The Armed Forces and the ATC
November 11, 2022
One of the strongest connections between the military and the ATC is at the beginning of racing in NSW in 1810. The first race to be run with the approval of Governor Macquarie was arranged, conducted, and participated in by the 73rd Regiment. With not much else happening in the way of entertainment and plenty of horses in use, racing became the obvious solution, and the military were key in promoting it.
From these beginnings, the AJC/STC/ATC continued to provide support to the armed forces through special race days, the use of courses and monetary donations during the major conflicts of the 20th Century. On 14th February 1900 a Bushmen’s Contingent race meeting was held at Randwick in support of the soldiers heading off to the Boer War. A similar event was held at the beginning of WWI. When the war started there was much debate over whether sports such as racing should continue when there were people overseas dying for their country. Others suggested that it should continue as a morale booster for those at home and to remind people what they were fighting for. In a somewhat reduced capacity therefore, racing continued throughout the war.
The AJC quickly became involved in the war effort. Randwick Racecourse was handed over for use by the 1st Australian Infantry Brigade. Training exercises were conducted on course throughout the war and in 1917, recruitment tents were put up in all enclosures during the spring meeting. Further to this direct connection, all profits and unclaimed totalisator dividends were donated to various war related charities. Leading the AJC at this time was Sir Adrian Knox. Committeeman from 1896 until 1919 and chairman from 1906, Knox was a racing man and a lawyer who brought his considerable expertise to bear on all aspects of racing. He introduced an iron discipline during his time as Chairman and lifted the tone of racing in NSW, overseeing a comprehensive building programme at Randwick and introducing a number of innovations, such as the totalisator. In 1915, Knox went to Egypt with Sir Norman Brookes as an Australian Red Cross Commissioner, taking stores and medical supplies to the wounded at Gallipoli. He was fully supported and funded by the AJC.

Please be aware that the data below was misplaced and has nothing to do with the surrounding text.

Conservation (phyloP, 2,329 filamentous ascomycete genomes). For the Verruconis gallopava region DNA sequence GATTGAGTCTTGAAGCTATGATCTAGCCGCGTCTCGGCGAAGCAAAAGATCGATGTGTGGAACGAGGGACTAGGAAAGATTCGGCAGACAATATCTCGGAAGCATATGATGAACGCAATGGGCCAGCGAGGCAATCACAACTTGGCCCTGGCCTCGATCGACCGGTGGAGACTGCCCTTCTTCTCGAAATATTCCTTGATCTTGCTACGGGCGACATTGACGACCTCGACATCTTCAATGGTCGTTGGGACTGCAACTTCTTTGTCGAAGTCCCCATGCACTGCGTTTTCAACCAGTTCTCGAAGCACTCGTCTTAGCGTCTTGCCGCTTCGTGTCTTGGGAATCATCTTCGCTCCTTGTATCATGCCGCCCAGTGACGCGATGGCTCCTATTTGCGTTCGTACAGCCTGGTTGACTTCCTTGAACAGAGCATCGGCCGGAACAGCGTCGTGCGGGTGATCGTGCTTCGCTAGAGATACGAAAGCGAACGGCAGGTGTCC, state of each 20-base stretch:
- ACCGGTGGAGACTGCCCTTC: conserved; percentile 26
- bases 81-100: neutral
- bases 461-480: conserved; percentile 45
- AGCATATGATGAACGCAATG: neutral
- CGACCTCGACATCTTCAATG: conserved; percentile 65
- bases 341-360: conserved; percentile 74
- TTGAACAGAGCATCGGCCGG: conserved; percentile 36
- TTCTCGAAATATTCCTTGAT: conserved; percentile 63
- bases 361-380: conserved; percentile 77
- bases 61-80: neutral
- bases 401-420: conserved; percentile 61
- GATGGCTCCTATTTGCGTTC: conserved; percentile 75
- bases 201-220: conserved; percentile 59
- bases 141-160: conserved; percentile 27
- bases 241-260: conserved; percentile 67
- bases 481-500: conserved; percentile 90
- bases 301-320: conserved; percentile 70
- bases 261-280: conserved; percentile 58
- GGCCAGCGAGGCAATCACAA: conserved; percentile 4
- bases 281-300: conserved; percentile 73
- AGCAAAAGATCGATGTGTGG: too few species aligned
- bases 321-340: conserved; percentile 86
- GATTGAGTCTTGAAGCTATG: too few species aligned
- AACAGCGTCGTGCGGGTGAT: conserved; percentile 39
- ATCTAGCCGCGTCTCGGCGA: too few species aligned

As the war drew to a close, the AJC made the decision to continue their support through the purchase of a property in Darling Point called “Canonbury”. Canonbury was formally opened on 23rd January 1920. Its charter gave its purpose as a “home for those suffering from permanent or serious disabilities sustained whilst on active Naval or Military Service”. The AJC supplied the staff, managed the accounts, and organised repairs for Canonbury well into the 1940s. By the mid-1920s however, as cases from the Department of Repatriation reduced in number, the use of Canonbury changed to “The Australian Jockey Club War Memorial Convalescent Home for Children”. Those who convalesced at Canonbury were, more often than not, children of deceased or returned servicemen. The placed is recognised in the continued running of the Canonbury Stakes.
Anzac Day continues to be commemorated at Randwick Racecourse with a special race meeting each year. The names of the races will often recognise events during WWI and there have been military representatives over the years who attend the day.
WW2 connections were focused primarily at Warwick Farm. Taken over by the AJC in the 1920s, Warwick Farm was given over to the military during WW2. The train line made access easy for troops and gear to be transported. The course was taken up by tents and stores and officers made their homes in the grandstands and other buildings. Throughout the war Red Cross race meetings were held on a yearly basis and in 1946 a Victory Meeting took place, recognising the actions of the armed forces.
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